“For one to fail to plan” says a consultant on oil and gas matters, “is ultimately for one to plan to fail.” Obviously it was not until the beginning of the global oil and gas crisis in 2014 that the wisdom of this statement was made manifest. But while Wood Mackenzie, natural resources consultancy group were saying that though the downturn provided valuable lessons in productivity and efficiency gains for the upstream sector, it was also expedient they say, for structural cost changes to be strictly followed to ensure ongoing sustainability.
The result of the global costs survey of the team made available to Energy Window International showed that in 2018, savings would be materially lower than the years 2016/17.
The US onshore, for example, shows how quickly savings can erode when the market picks up, maintaining that the country’s Lower 48 saw 2017 capex increase almost 50% on 2016 spending, with drilling spend in the region to increase from US$64 billion in 2017 to US$90 billion in 2020.
Jessica Brewer, principal upstream analyst, said: “During the downturn, US producers were able to find ways to slash their costs quickly compared to the rest of the industry, and this has been critical to their recovery.”
She added: “It will be interesting to see how cost inflation plays out against productivity gains in 2018. The greatest gains have already been realised as we have seen improvements in well productivity more than offset cost inflation in 2017.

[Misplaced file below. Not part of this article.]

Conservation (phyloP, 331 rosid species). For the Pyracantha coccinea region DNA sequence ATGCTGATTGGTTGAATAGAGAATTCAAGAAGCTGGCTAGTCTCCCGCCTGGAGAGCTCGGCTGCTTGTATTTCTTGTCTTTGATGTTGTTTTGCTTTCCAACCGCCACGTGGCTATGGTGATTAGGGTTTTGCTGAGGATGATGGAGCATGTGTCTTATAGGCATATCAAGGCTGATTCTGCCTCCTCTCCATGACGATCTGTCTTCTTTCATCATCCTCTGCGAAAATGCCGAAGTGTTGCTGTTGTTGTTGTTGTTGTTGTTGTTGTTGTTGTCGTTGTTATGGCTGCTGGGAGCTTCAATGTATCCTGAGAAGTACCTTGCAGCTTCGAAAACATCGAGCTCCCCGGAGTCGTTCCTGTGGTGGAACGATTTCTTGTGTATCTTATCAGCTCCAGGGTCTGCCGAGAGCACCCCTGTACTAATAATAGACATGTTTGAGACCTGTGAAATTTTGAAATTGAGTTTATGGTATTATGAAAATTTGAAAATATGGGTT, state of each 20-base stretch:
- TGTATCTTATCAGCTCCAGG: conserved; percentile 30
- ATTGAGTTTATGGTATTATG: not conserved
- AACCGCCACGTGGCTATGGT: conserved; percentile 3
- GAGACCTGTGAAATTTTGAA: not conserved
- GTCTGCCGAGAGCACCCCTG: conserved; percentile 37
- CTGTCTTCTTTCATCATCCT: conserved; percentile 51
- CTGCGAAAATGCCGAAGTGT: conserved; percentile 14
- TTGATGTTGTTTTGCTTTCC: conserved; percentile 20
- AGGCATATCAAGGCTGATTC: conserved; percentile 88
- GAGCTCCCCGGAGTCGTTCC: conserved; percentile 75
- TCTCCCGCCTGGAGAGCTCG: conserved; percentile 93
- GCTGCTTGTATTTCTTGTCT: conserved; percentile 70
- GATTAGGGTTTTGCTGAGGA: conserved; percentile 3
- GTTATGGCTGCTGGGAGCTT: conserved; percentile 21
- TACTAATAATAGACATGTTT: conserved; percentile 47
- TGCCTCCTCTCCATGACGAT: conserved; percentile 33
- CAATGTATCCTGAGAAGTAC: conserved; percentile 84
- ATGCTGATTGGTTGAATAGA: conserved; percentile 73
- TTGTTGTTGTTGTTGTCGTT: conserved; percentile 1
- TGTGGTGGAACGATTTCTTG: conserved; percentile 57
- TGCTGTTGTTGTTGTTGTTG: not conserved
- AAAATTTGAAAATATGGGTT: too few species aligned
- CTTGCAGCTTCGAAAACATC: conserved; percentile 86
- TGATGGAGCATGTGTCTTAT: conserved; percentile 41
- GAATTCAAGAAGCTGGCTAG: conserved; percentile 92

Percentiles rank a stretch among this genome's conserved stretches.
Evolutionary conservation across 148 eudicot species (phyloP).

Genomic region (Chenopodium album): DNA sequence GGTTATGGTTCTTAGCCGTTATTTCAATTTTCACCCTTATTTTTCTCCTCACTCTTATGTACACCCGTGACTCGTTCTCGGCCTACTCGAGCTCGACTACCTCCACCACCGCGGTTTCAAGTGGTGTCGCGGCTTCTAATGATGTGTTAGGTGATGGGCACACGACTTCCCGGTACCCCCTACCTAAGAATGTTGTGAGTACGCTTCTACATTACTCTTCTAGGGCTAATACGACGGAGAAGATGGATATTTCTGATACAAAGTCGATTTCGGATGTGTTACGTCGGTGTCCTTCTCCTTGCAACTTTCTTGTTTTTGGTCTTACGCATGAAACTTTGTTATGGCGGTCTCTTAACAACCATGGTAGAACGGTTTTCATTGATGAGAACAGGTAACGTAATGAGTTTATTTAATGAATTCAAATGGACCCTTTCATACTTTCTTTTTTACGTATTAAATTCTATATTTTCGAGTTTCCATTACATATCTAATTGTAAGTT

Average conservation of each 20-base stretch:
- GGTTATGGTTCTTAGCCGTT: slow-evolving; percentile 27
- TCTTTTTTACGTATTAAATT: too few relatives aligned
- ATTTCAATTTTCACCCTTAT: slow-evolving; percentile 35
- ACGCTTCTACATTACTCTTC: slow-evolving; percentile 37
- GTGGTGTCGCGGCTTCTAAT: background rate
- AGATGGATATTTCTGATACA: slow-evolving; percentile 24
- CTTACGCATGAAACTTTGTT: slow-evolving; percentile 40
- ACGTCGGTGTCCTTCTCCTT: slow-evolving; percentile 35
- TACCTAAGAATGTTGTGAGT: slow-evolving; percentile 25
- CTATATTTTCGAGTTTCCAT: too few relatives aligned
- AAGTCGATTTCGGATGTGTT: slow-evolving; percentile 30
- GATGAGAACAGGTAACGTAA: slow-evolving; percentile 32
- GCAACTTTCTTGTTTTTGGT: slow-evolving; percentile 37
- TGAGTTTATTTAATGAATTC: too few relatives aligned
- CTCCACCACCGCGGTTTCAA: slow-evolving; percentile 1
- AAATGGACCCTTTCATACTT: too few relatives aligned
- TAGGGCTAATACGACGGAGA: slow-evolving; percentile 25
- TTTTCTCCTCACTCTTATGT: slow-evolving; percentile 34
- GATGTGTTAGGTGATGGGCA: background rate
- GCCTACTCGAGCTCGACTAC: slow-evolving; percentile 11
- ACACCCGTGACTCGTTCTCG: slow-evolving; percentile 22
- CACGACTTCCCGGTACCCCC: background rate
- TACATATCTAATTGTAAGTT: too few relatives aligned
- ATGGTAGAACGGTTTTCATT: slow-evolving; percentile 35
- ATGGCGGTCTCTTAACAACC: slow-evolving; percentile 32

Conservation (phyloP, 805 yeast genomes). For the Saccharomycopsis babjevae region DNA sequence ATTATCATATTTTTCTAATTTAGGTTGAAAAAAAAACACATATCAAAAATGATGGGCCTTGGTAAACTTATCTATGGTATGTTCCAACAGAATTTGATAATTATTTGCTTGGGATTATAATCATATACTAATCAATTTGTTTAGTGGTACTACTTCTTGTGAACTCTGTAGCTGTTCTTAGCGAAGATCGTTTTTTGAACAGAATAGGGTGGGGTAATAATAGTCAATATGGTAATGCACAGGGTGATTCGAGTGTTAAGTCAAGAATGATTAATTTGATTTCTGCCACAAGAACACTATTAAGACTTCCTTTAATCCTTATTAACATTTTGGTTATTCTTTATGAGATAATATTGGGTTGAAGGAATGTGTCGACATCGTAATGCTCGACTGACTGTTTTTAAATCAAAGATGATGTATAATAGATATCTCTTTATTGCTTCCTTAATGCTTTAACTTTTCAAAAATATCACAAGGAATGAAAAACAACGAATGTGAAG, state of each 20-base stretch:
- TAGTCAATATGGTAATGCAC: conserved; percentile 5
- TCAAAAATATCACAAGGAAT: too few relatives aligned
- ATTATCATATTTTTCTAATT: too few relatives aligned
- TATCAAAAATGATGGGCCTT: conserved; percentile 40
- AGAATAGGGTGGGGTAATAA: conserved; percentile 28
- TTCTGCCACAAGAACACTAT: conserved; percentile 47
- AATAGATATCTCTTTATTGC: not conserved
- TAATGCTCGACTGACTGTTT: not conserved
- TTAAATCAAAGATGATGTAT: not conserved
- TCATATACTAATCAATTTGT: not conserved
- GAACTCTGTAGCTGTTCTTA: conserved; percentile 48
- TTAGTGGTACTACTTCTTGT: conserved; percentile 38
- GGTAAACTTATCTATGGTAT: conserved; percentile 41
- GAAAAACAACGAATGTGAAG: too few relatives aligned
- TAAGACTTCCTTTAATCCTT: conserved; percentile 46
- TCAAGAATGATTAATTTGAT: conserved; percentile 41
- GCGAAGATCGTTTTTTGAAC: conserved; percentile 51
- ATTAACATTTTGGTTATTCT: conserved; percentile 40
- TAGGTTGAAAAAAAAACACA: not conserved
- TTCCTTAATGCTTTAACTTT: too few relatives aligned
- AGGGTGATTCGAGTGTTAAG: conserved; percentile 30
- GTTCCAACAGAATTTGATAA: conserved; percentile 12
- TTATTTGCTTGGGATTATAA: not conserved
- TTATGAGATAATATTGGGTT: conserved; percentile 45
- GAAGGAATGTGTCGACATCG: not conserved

“The Permian aside, cost inflation in the US Lower 48 is just starting to warm up. In fact, we are beginning to see cost increases in the supply chain in 2017, spurred on by higher rig activity and the drawdown of the backlog of drilled but uncompleted wells.”
The analysis indicated that this trend has been playing out across all regions in 2017 as savings in operating expenditure have largely come from cuts in labour and services, streamlining operations and lower logistics charges.
It stated that since the crash, operators have cut investment, deferred projects and implemented tough cost discipline thereby slashing about US$910 billion from global capital expenditure forecasts for 2015-2020. On whether the cuts will stick as operators believe, Wood’s team says they were seeing a rather nuanced photograph.
However one key beneficiary of these initiatives Wood says is Europe which has seen a 25% reduction in opex (2017 vs. 2014) driven by lower labour and services costs, efficiency gains and higher production.
The analysis also showed that in the Asia-Pacific, South America and parts of Sub-Saharan Africa, unit opex was already starting to increase due to a lower cost base, local content requirements and the growing need for enhanced oil recovery in mature assets.
Globally, Wood Mackenzie expects operating costs to start increasing from 2018, but still be 5-10% below 2014 levels in 2020.
Jessica Brewer further said: “For now, structural cost savings are an aspiration more than a reality. The ultimate proof will come when cyclical drivers weaken, revealing the reshaped industry and supply chain they have left behind.”
Apparently seeing three factors that could be game-changing for the industry, and the factors the report listed to include lean thinking; supply chain consolidation and collaboration; and digitalisation.